Making the best of it? Exploring the realities of 3D printing in school. Nemorin, S. & Selwyn, N. Research Papers in Education, 32(5):578-595, Routledge, 2017. cited By 4
Making the best of it? Exploring the realities of 3D printing in school [link]Paper  doi  abstract   bibtex   
Digital fabrication and ‘3D Making’ are prominent recent additions to school curricula, hastened by the increased affordability of Computer Assisted Design software and devices such as 3D printers. It is increasingly argued that classroom use of these technologies can re-orientate schools towards forms of skills and knowledge appropriate for contemporary industry, STEM education and ‘Maker culture’. Amidst such rhetoric, questions are raised about how these technologies are being used in schools, and the extent to which this represents ‘new’ and/or ‘innovative’ forms of education. This paper presents an ethnographic investigation of a 3D printing course enacted in an Australian high school. These curricular activities are considered from three different perspectives: (i) the artefacts and devices involved in the project; (ii) the surrounding social and educational contexts; and (iii) the activities and practices implicit in the implementation of the project. These different levels of analysis highlight the complexities of technology-based schooling–not least the ways in which possible technical and/or pedagogical ‘innovations’ associated with 3D printing are shaped by the situational constraints of school contexts. The paper concludes by considering the likely future(s) of 3D printing and other forms of digital fabrication within the institutional confines of school. © 2016 Informa UK Limited, trading as Taylor & Francis Group.
@ARTICLE{Nemorin2017578,
author={Nemorin, S. and Selwyn, N.},
title={Making the best of it? Exploring the realities of 3D printing in school},
journal={Research Papers in Education},
year={2017},
volume={32},
number={5},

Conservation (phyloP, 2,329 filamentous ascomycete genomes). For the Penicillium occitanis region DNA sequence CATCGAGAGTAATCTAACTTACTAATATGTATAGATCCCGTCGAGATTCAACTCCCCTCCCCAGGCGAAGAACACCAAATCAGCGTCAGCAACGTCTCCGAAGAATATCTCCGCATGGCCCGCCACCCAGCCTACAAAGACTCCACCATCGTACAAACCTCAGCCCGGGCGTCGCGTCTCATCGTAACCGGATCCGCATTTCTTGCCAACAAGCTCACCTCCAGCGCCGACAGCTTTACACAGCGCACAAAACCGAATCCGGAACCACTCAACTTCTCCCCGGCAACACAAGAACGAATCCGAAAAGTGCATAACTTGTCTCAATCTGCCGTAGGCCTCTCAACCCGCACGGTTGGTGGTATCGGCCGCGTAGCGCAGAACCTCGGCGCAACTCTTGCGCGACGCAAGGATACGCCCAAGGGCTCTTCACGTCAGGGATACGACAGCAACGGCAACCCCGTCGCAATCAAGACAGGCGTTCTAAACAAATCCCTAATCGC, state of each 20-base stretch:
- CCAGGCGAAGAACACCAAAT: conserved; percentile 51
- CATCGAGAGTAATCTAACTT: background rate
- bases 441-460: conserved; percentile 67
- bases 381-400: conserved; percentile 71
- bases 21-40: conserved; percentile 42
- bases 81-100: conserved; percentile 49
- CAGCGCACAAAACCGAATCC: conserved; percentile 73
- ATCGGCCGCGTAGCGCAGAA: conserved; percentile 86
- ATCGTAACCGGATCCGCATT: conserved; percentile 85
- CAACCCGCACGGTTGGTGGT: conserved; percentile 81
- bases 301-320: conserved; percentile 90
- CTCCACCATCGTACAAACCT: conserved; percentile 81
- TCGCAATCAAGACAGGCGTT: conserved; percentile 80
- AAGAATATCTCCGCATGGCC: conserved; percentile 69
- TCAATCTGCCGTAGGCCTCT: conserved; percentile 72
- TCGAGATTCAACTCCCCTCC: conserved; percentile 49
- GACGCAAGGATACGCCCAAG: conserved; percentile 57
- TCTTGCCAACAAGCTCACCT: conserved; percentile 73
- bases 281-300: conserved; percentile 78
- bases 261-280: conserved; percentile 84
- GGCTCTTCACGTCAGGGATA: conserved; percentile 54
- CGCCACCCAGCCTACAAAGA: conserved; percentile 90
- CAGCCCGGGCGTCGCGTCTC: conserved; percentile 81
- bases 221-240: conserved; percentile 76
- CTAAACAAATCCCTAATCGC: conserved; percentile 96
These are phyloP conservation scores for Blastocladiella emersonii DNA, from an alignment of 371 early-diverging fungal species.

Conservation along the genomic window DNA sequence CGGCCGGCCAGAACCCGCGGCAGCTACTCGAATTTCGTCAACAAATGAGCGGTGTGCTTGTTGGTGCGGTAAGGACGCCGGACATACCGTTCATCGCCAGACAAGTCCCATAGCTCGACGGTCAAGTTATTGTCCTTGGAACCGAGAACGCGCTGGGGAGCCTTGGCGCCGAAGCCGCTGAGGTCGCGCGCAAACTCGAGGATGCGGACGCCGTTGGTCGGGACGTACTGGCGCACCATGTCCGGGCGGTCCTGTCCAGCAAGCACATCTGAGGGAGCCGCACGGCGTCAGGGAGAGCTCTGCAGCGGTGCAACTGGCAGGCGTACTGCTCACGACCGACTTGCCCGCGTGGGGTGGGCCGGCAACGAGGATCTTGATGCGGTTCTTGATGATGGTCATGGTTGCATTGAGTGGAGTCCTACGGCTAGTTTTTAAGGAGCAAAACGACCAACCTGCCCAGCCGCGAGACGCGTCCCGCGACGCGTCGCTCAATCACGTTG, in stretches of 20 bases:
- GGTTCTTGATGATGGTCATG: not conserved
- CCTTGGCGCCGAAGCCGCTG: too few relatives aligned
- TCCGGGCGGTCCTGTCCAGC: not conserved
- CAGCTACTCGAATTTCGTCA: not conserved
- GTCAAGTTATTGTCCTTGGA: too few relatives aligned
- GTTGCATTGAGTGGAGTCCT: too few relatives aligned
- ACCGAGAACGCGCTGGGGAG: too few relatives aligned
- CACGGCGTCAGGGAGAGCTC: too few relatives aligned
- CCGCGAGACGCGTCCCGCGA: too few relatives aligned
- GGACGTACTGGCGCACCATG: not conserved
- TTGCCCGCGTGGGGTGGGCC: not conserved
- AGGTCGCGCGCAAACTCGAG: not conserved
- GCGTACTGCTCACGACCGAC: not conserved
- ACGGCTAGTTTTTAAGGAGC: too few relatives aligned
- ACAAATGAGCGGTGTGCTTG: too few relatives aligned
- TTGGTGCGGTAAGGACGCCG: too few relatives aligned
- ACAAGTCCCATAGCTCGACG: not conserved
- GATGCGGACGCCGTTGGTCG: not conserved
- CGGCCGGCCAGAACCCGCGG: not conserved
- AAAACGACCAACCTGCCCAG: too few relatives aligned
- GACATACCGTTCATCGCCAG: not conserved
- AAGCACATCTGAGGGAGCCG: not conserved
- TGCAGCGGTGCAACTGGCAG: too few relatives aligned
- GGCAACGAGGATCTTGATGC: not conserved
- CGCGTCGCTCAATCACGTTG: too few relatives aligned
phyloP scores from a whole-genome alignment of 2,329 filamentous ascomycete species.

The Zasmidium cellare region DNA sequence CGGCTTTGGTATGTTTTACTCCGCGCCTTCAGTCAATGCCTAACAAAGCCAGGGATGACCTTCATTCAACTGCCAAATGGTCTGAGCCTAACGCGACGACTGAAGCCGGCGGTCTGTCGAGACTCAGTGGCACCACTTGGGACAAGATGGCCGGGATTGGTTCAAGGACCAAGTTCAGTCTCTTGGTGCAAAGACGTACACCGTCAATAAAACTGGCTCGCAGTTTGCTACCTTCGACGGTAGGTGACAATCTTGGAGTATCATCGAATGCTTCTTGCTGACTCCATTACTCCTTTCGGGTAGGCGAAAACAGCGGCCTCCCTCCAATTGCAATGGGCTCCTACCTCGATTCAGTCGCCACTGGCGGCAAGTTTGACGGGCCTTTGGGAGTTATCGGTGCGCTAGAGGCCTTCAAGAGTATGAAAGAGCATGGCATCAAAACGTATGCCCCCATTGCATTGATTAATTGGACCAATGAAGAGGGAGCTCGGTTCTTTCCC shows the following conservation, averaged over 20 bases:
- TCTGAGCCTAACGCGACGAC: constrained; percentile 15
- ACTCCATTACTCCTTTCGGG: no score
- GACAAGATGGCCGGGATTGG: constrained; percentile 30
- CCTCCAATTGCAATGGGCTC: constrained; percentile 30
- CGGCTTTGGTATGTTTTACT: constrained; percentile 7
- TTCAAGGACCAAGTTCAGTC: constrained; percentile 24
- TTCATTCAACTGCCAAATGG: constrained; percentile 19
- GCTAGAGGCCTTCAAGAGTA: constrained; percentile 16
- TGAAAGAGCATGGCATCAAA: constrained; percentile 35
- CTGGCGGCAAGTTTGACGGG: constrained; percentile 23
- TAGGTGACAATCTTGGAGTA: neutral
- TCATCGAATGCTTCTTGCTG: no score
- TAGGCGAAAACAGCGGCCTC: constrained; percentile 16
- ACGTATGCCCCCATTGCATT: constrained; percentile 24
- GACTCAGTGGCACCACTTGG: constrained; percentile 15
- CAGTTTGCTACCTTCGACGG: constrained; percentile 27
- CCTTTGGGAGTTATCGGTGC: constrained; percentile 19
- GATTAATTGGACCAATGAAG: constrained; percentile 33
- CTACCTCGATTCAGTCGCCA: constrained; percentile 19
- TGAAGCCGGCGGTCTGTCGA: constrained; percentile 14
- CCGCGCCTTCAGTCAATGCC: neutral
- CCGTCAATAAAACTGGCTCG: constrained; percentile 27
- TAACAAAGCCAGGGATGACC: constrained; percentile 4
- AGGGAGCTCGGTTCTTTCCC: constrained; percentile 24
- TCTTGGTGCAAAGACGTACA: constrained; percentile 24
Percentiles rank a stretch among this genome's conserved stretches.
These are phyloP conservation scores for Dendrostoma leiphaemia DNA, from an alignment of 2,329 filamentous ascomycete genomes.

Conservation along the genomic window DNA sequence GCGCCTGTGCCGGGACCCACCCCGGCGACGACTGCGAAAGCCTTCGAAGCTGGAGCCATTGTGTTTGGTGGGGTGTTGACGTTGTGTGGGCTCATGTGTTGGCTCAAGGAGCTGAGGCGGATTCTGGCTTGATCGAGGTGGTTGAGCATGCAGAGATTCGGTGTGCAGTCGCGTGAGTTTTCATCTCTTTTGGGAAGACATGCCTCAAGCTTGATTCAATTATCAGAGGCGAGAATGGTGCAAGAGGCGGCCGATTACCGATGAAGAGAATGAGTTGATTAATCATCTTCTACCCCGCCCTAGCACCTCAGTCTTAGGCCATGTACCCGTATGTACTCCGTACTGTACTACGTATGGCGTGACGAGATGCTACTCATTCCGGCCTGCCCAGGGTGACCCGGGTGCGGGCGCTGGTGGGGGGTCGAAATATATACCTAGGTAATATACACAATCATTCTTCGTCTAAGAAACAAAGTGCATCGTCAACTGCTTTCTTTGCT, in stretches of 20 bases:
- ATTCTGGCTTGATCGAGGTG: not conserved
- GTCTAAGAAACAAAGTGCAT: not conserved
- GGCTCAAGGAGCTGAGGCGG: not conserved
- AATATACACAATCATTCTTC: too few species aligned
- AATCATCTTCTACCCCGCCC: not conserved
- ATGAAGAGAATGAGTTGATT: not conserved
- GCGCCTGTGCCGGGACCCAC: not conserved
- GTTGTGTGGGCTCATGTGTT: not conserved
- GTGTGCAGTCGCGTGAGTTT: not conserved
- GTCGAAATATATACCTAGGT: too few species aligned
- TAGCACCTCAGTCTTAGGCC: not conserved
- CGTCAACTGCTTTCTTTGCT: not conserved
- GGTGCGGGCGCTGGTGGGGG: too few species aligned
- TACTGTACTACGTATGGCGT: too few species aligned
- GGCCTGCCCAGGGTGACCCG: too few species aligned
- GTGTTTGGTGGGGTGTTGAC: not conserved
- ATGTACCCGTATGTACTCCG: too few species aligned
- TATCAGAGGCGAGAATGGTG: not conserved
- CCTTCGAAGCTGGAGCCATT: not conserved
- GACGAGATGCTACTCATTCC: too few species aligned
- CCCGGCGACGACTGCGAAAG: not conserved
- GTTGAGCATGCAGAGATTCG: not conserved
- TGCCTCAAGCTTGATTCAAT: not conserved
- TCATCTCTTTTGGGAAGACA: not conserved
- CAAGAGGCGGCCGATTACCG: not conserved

pages={578-595},
doi={10.1080/02671522.2016.1225802},
note={cited By 4},
url={https://www.scopus.com/inward/record.uri?eid=2-s2.0-84986223617&doi=10.1080%2f02671522.2016.1225802&partnerID=40&md5=b3421116998da25763954562d6f488ec},
affiliation={Faculty of Education, Monash University, Melbourne, Australia},
abstract={Digital fabrication and ‘3D Making’ are prominent recent additions to school curricula, hastened by the increased affordability of Computer Assisted Design software and devices such as 3D printers. It is increasingly argued that classroom use of these technologies can re-orientate schools towards forms of skills and knowledge appropriate for contemporary industry, STEM education and ‘Maker culture’. Amidst such rhetoric, questions are raised about how these technologies are being used in schools, and the extent to which this represents ‘new’ and/or ‘innovative’ forms of education. This paper presents an ethnographic investigation of a 3D printing course enacted in an Australian high school. These curricular activities are considered from three different perspectives: (i) the artefacts and devices involved in the project; (ii) the surrounding social and educational contexts; and (iii) the activities and practices implicit in the implementation of the project. These different levels of analysis highlight the complexities of technology-based schooling–not least the ways in which possible technical and/or pedagogical ‘innovations’ associated with 3D printing are shaped by the situational constraints of school contexts. The paper concludes by considering the likely future(s) of 3D printing and other forms of digital fabrication within the institutional confines of school. © 2016 Informa UK Limited, trading as Taylor & Francis Group.},
author_keywords={3D printing;  digital;  ethnography;  making;  schools;  woodwork},
correspondence_address1={Selwyn, N.; Faculty of Education, Monash UniversityAustralia; email: neil.selwyn@monash.edu},
publisher={Routledge},
issn={02671522},
language={English},
abbrev_source_title={Res. Pap. Educ.},
document_type={Article},
source={Scopus},
}
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